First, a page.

Does eating too much yeast cause infections?
Yeast can be positive or negative depending upon what comes to mind. In baking, yeast is a very good thing because it's a critical part of making bread and rolls light and fluffy. Without it, bread wouldn’t have the texture or flavor that we all know and love. But, yeast can also be a bad thing when it refers to a certain kind of infection that plagues women.
These two yeasts only have one thing in common: they are both types of fungi. However, the fungus that can cause yeast infections is not the same one that is needed for baking! Let your mind rest easy; you cannot get a yeast infection from eating too much yeast.
Although yeast bread can be eliminated as a trigger of yeast infections, there is still a wide range of causes to consider. A yeast infection occurs when the fungus, Candida albicans, is out of balance with the other microorganisms in your body.
Even though it's a natural part of your intestinal tract, Candida albicans can be detrimental when it begins overpopulating, and the result is a yeast infection. Many things can play a part in setting off this balance. Stress, illness, periods, and even certain medications can be the cause of yeast infections.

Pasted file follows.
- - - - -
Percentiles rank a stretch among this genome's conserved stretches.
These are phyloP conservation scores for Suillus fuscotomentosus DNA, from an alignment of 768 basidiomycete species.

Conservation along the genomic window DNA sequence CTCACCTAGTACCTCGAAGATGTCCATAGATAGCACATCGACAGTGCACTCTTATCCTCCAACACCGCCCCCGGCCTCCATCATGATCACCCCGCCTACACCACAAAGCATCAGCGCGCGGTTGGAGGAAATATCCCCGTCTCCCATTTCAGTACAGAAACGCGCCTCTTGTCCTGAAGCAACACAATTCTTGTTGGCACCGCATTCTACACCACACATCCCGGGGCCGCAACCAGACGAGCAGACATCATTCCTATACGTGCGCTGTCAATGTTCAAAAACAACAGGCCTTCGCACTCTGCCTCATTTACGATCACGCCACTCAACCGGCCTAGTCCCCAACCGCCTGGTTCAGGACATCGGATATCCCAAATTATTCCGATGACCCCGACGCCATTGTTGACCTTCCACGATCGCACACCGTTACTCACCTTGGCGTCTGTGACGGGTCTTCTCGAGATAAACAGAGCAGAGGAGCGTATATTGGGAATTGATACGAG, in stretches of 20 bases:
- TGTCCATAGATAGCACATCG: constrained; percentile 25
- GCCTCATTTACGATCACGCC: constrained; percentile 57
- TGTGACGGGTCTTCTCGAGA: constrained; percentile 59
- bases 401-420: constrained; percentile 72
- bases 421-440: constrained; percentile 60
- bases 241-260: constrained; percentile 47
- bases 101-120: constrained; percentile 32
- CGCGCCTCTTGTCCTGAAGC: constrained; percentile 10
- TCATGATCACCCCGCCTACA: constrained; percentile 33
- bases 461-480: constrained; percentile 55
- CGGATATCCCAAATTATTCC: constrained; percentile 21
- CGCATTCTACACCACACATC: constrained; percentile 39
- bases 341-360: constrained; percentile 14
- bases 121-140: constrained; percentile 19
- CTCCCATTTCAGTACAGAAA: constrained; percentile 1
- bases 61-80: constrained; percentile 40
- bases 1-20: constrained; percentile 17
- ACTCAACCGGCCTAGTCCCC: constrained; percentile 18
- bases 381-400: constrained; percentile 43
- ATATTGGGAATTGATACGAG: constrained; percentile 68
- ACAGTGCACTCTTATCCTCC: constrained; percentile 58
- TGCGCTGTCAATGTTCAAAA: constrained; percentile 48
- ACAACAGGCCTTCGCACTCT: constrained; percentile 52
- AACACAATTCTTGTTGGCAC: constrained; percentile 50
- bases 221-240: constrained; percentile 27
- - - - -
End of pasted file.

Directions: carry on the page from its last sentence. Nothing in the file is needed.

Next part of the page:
Is it what you ate?
Does eating too much yeast cause yeast infections? The short answer is no; consuming yeast doesn’t increase your risk for an infection. However, other foods that you eat may be a cause of yeast infections. For example, sugar is a natural food for Candida albicans. Too many sweet foods can trigger a Candida overpopulation which will cause an infection.
Many experts suggest limiting your sugar intake while introducing natural probiotics into your diet to keep Candida levels in-check. Foods like yogurt or kimchi are great natural treatments for yeast infections. A good probiotic supplement can also help prevent future infections since probiotics help restore balance to the intestinal tract’s microflora.
Are you "prone" to yeast infections?
Even if you fix your diet, it’s not a guarantee against a future yeast infection. One of the most common causes of recurring yeast infections is an imbalance of good vs. bad bacteria in the gut. Even more common is an overgrowth of Candida, a type of yeast that normally lives on or inside various parts of the body.
Typically, our bodies' natural bacteria and immune systems are able to maintain Candida populations. However, things like changes in diet, new antibiotics, and other factors can cause the Candida to grow and multiply far faster than normal, resulting in an overgrowth that can lead to uncomfortable symptoms and, if left untreated, serious health conditions.
One of the best ways to target the issue at its source is by maintaining a healthy gut, rich in good bacteria and friendly flora.